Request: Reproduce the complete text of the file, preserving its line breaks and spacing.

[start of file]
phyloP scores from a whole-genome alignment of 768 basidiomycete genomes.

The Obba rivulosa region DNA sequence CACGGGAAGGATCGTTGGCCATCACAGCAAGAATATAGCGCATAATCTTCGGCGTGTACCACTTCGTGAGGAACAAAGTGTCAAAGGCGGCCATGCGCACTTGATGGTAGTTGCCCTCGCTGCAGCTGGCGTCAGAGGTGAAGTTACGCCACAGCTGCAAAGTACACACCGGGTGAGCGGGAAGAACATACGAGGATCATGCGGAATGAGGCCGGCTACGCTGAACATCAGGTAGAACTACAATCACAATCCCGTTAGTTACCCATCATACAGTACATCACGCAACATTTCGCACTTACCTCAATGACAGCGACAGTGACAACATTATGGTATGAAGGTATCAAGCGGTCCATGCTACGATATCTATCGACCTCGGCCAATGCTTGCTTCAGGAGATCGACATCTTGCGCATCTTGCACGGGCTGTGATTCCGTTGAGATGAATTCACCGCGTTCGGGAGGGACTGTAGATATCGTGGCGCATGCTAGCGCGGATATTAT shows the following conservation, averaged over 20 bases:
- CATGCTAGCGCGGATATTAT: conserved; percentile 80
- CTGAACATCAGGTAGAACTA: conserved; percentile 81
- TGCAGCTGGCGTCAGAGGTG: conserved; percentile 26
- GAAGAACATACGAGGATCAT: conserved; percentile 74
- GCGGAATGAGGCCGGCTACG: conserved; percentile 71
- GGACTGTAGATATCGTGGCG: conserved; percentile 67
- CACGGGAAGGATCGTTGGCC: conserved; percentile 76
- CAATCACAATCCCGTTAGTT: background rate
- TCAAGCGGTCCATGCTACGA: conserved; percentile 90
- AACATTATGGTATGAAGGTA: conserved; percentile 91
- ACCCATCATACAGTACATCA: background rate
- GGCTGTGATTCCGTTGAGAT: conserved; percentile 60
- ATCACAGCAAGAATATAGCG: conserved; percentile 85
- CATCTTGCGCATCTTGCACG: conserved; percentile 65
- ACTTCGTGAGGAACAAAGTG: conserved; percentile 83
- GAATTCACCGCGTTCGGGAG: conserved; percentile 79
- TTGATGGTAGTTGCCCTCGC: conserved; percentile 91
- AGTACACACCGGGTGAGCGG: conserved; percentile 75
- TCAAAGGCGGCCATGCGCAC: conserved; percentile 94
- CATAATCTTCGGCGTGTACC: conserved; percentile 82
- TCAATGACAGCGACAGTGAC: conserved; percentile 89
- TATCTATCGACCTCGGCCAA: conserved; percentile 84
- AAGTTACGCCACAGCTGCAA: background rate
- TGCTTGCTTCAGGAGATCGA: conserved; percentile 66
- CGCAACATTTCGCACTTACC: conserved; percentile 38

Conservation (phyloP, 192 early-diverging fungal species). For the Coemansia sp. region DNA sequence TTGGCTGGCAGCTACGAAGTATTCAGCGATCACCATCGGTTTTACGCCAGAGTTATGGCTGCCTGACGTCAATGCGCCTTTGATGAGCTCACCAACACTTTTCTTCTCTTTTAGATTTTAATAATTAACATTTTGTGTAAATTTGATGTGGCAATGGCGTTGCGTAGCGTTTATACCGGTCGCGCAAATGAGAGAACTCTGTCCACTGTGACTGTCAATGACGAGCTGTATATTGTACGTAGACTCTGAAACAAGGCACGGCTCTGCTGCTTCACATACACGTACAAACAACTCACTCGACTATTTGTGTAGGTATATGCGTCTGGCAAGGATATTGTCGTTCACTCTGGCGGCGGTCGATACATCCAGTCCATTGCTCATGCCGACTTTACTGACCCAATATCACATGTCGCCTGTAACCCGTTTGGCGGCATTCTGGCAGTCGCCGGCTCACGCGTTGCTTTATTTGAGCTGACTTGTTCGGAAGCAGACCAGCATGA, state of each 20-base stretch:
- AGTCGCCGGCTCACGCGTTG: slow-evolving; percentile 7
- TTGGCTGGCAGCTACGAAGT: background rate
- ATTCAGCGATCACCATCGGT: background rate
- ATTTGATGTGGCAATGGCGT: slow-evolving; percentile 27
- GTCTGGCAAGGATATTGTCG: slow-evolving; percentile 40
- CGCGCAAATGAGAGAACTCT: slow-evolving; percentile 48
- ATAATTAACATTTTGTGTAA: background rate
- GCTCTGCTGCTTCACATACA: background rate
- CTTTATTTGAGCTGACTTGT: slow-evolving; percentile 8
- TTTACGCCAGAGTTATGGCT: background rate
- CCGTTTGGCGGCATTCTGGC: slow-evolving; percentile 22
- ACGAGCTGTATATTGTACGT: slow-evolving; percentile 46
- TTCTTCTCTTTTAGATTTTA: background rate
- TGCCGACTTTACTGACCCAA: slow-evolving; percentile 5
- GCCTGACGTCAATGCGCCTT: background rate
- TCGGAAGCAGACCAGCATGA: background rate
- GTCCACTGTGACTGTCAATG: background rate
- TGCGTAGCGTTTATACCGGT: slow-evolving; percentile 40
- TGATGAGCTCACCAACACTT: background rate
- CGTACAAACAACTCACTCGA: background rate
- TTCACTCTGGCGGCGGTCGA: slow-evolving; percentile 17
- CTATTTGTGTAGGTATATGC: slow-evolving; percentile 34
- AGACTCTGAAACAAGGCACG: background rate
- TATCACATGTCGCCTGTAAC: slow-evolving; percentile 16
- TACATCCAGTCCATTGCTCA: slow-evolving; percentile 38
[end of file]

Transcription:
phyloP scores from a whole-genome alignment of 768 basidiomycete genomes.

The Obba rivulosa region DNA sequence CACGGGAAGGATCGTTGGCCATCACAGCAAGAATATAGCGCATAATCTTCGGCGTGTACCACTTCGTGAGGAACAAAGTGTCAAAGGCGGCCATGCGCACTTGATGGTAGTTGCCCTCGCTGCAGCTGGCGTCAGAGGTGAAGTTACGCCACAGCTGCAAAGTACACACCGGGTGAGCGGGAAGAACATACGAGGATCATGCGGAATGAGGCCGGCTACGCTGAACATCAGGTAGAACTACAATCACAATCCCGTTAGTTACCCATCATACAGTACATCACGCAACATTTCGCACTTACCTCAATGACAGCGACAGTGACAACATTATGGTATGAAGGTATCAAGCGGTCCATGCTACGATATCTATCGACCTCGGCCAATGCTTGCTTCAGGAGATCGACATCTTGCGCATCTTGCACGGGCTGTGATTCCGTTGAGATGAATTCACCGCGTTCGGGAGGGACTGTAGATATCGTGGCGCATGCTAGCGCGGATATTAT shows the following conservation, averaged over 20 bases:
- CATGCTAGCGCGGATATTAT: conserved; percentile 80
- CTGAACATCAGGTAGAACTA: conserved; percentile 81
- TGCAGCTGGCGTCAGAGGTG: conserved; percentile 26
- GAAGAACATACGAGGATCAT: conserved; percentile 74
- GCGGAATGAGGCCGGCTACG: conserved; percentile 71
- GGACTGTAGATATCGTGGCG: conserved; percentile 67
- CACGGGAAGGATCGTTGGCC: conserved; percentile 76
- CAATCACAATCCCGTTAGTT: background rate
- TCAAGCGGTCCATGCTACGA: conserved; percentile 90
- AACATTATGGTATGAAGGTA: conserved; percentile 91
- ACCCATCATACAGTACATCA: background rate
- GGCTGTGATTCCGTTGAGAT: conserved; percentile 60
- ATCACAGCAAGAATATAGCG: conserved; percentile 85
- CATCTTGCGCATCTTGCACG: conserved; percentile 65
- ACTTCGTGAGGAACAAAGTG: conserved; percentile 83
- GAATTCACCGCGTTCGGGAG: conserved; percentile 79
- TTGATGGTAGTTGCCCTCGC: conserved; percentile 91
- AGTACACACCGGGTGAGCGG: conserved; percentile 75
- TCAAAGGCGGCCATGCGCAC: conserved; percentile 94
- CATAATCTTCGGCGTGTACC: conserved; percentile 82
- TCAATGACAGCGACAGTGAC: conserved; percentile 89
- TATCTATCGACCTCGGCCAA: conserved; percentile 84
- AAGTTACGCCACAGCTGCAA: background rate
- TGCTTGCTTCAGGAGATCGA: conserved; percentile 66
- CGCAACATTTCGCACTTACC: conserved; percentile 38

Conservation (phyloP, 192 early-diverging fungal species). For the Coemansia sp. region DNA sequence TTGGCTGGCAGCTACGAAGTATTCAGCGATCACCATCGGTTTTACGCCAGAGTTATGGCTGCCTGACGTCAATGCGCCTTTGATGAGCTCACCAACACTTTTCTTCTCTTTTAGATTTTAATAATTAACATTTTGTGTAAATTTGATGTGGCAATGGCGTTGCGTAGCGTTTATACCGGTCGCGCAAATGAGAGAACTCTGTCCACTGTGACTGTCAATGACGAGCTGTATATTGTACGTAGACTCTGAAACAAGGCACGGCTCTGCTGCTTCACATACACGTACAAACAACTCACTCGACTATTTGTGTAGGTATATGCGTCTGGCAAGGATATTGTCGTTCACTCTGGCGGCGGTCGATACATCCAGTCCATTGCTCATGCCGACTTTACTGACCCAATATCACATGTCGCCTGTAACCCGTTTGGCGGCATTCTGGCAGTCGCCGGCTCACGCGTTGCTTTATTTGAGCTGACTTGTTCGGAAGCAGACCAGCATGA, state of each 20-base stretch:
- AGTCGCCGGCTCACGCGTTG: slow-evolving; percentile 7
- TTGGCTGGCAGCTACGAAGT: background rate
- ATTCAGCGATCACCATCGGT: background rate
- ATTTGATGTGGCAATGGCGT: slow-evolving; percentile 27
- GTCTGGCAAGGATATTGTCG: slow-evolving; percentile 40
- CGCGCAAATGAGAGAACTCT: slow-evolving; percentile 48
- ATAATTAACATTTTGTGTAA: background rate
- GCTCTGCTGCTTCACATACA: background rate
- CTTTATTTGAGCTGACTTGT: slow-evolving; percentile 8
- TTTACGCCAGAGTTATGGCT: background rate
- CCGTTTGGCGGCATTCTGGC: slow-evolving; percentile 22
- ACGAGCTGTATATTGTACGT: slow-evolving; percentile 46
- TTCTTCTCTTTTAGATTTTA: background rate
- TGCCGACTTTACTGACCCAA: slow-evolving; percentile 5
- GCCTGACGTCAATGCGCCTT: background rate
- TCGGAAGCAGACCAGCATGA: background rate
- GTCCACTGTGACTGTCAATG: background rate
- TGCGTAGCGTTTATACCGGT: slow-evolving; percentile 40
- TGATGAGCTCACCAACACTT: background rate
- CGTACAAACAACTCACTCGA: background rate
- TTCACTCTGGCGGCGGTCGA: slow-evolving; percentile 17
- CTATTTGTGTAGGTATATGC: slow-evolving; percentile 34
- AGACTCTGAAACAAGGCACG: background rate
- TATCACATGTCGCCTGTAAC: slow-evolving; percentile 16
- TACATCCAGTCCATTGCTCA: slow-evolving; percentile 38